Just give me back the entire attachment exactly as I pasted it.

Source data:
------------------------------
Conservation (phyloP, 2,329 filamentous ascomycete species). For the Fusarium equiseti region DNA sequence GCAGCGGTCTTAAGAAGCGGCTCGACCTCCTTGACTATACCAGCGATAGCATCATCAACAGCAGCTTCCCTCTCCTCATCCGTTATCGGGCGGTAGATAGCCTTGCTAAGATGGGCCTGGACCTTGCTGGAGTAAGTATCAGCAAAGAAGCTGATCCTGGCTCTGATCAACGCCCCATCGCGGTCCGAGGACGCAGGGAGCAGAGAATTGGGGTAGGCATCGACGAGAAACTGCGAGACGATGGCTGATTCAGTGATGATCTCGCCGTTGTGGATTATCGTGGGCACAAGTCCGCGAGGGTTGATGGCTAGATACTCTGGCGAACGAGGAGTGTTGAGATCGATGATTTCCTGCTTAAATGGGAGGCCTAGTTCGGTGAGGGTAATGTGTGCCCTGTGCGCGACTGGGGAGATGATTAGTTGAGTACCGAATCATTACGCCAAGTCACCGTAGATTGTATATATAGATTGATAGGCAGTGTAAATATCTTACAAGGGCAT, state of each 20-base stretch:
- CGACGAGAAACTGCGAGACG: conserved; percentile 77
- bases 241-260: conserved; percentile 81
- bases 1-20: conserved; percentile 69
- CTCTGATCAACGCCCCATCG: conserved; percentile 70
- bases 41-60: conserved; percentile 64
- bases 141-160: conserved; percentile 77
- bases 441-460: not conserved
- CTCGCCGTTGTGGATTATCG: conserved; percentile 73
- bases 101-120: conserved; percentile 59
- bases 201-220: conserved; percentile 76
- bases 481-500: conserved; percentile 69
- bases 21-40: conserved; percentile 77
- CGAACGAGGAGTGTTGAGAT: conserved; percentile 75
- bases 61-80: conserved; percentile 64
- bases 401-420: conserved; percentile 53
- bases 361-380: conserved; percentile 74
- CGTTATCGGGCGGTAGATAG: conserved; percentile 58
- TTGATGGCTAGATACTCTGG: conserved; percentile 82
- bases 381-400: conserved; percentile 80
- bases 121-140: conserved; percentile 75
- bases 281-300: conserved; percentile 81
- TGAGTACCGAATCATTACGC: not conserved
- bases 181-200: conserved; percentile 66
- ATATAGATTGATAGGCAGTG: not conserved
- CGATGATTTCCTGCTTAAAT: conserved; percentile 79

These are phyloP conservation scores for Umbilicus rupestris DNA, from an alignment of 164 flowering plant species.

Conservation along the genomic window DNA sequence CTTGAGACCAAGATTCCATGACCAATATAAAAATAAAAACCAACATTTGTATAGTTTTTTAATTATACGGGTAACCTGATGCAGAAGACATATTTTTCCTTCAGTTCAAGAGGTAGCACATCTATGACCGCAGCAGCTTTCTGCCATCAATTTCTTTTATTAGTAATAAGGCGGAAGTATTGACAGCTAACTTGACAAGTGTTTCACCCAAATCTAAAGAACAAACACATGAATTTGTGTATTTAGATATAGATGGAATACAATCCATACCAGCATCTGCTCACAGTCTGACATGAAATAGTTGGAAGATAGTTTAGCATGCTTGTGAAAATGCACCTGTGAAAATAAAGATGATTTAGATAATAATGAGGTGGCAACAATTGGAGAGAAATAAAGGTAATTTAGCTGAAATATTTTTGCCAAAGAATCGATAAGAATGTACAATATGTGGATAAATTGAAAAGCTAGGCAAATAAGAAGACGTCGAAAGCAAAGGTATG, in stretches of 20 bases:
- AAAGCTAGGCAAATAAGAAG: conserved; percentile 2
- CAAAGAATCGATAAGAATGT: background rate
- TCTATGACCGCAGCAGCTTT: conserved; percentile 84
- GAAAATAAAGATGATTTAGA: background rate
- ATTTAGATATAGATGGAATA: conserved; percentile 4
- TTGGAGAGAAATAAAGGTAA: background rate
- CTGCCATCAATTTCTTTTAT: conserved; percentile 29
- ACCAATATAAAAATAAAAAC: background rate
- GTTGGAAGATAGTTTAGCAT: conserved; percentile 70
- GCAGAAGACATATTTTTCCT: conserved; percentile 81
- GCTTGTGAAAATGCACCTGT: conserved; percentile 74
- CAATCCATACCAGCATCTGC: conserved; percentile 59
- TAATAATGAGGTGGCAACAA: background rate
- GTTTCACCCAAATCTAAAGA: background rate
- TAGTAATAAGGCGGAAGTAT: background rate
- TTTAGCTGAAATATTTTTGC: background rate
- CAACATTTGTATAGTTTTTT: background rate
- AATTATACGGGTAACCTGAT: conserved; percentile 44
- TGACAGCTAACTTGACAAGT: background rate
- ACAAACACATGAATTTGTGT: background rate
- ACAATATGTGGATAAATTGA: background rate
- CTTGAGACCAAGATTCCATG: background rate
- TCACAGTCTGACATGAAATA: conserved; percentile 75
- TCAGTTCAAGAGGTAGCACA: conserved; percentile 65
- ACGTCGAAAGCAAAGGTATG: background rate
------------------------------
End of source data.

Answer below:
Conservation (phyloP, 2,329 filamentous ascomycete species). For the Fusarium equiseti region DNA sequence GCAGCGGTCTTAAGAAGCGGCTCGACCTCCTTGACTATACCAGCGATAGCATCATCAACAGCAGCTTCCCTCTCCTCATCCGTTATCGGGCGGTAGATAGCCTTGCTAAGATGGGCCTGGACCTTGCTGGAGTAAGTATCAGCAAAGAAGCTGATCCTGGCTCTGATCAACGCCCCATCGCGGTCCGAGGACGCAGGGAGCAGAGAATTGGGGTAGGCATCGACGAGAAACTGCGAGACGATGGCTGATTCAGTGATGATCTCGCCGTTGTGGATTATCGTGGGCACAAGTCCGCGAGGGTTGATGGCTAGATACTCTGGCGAACGAGGAGTGTTGAGATCGATGATTTCCTGCTTAAATGGGAGGCCTAGTTCGGTGAGGGTAATGTGTGCCCTGTGCGCGACTGGGGAGATGATTAGTTGAGTACCGAATCATTACGCCAAGTCACCGTAGATTGTATATATAGATTGATAGGCAGTGTAAATATCTTACAAGGGCAT, state of each 20-base stretch:
- CGACGAGAAACTGCGAGACG: conserved; percentile 77
- bases 241-260: conserved; percentile 81
- bases 1-20: conserved; percentile 69
- CTCTGATCAACGCCCCATCG: conserved; percentile 70
- bases 41-60: conserved; percentile 64
- bases 141-160: conserved; percentile 77
- bases 441-460: not conserved
- CTCGCCGTTGTGGATTATCG: conserved; percentile 73
- bases 101-120: conserved; percentile 59
- bases 201-220: conserved; percentile 76
- bases 481-500: conserved; percentile 69
- bases 21-40: conserved; percentile 77
- CGAACGAGGAGTGTTGAGAT: conserved; percentile 75
- bases 61-80: conserved; percentile 64
- bases 401-420: conserved; percentile 53
- bases 361-380: conserved; percentile 74
- CGTTATCGGGCGGTAGATAG: conserved; percentile 58
- TTGATGGCTAGATACTCTGG: conserved; percentile 82
- bases 381-400: conserved; percentile 80
- bases 121-140: conserved; percentile 75
- bases 281-300: conserved; percentile 81
- TGAGTACCGAATCATTACGC: not conserved
- bases 181-200: conserved; percentile 66
- ATATAGATTGATAGGCAGTG: not conserved
- CGATGATTTCCTGCTTAAAT: conserved; percentile 79

These are phyloP conservation scores for Umbilicus rupestris DNA, from an alignment of 164 flowering plant species.

Conservation along the genomic window DNA sequence CTTGAGACCAAGATTCCATGACCAATATAAAAATAAAAACCAACATTTGTATAGTTTTTTAATTATACGGGTAACCTGATGCAGAAGACATATTTTTCCTTCAGTTCAAGAGGTAGCACATCTATGACCGCAGCAGCTTTCTGCCATCAATTTCTTTTATTAGTAATAAGGCGGAAGTATTGACAGCTAACTTGACAAGTGTTTCACCCAAATCTAAAGAACAAACACATGAATTTGTGTATTTAGATATAGATGGAATACAATCCATACCAGCATCTGCTCACAGTCTGACATGAAATAGTTGGAAGATAGTTTAGCATGCTTGTGAAAATGCACCTGTGAAAATAAAGATGATTTAGATAATAATGAGGTGGCAACAATTGGAGAGAAATAAAGGTAATTTAGCTGAAATATTTTTGCCAAAGAATCGATAAGAATGTACAATATGTGGATAAATTGAAAAGCTAGGCAAATAAGAAGACGTCGAAAGCAAAGGTATG, in stretches of 20 bases:
- AAAGCTAGGCAAATAAGAAG: conserved; percentile 2
- CAAAGAATCGATAAGAATGT: background rate
- TCTATGACCGCAGCAGCTTT: conserved; percentile 84
- GAAAATAAAGATGATTTAGA: background rate
- ATTTAGATATAGATGGAATA: conserved; percentile 4
- TTGGAGAGAAATAAAGGTAA: background rate
- CTGCCATCAATTTCTTTTAT: conserved; percentile 29
- ACCAATATAAAAATAAAAAC: background rate
- GTTGGAAGATAGTTTAGCAT: conserved; percentile 70
- GCAGAAGACATATTTTTCCT: conserved; percentile 81
- GCTTGTGAAAATGCACCTGT: conserved; percentile 74
- CAATCCATACCAGCATCTGC: conserved; percentile 59
- TAATAATGAGGTGGCAACAA: background rate
- GTTTCACCCAAATCTAAAGA: background rate
- TAGTAATAAGGCGGAAGTAT: background rate
- TTTAGCTGAAATATTTTTGC: background rate
- CAACATTTGTATAGTTTTTT: background rate
- AATTATACGGGTAACCTGAT: conserved; percentile 44
- TGACAGCTAACTTGACAAGT: background rate
- ACAAACACATGAATTTGTGT: background rate
- ACAATATGTGGATAAATTGA: background rate
- CTTGAGACCAAGATTCCATG: background rate
- TCACAGTCTGACATGAAATA: conserved; percentile 75
- TCAGTTCAAGAGGTAGCACA: conserved; percentile 65
- ACGTCGAAAGCAAAGGTATG: background rate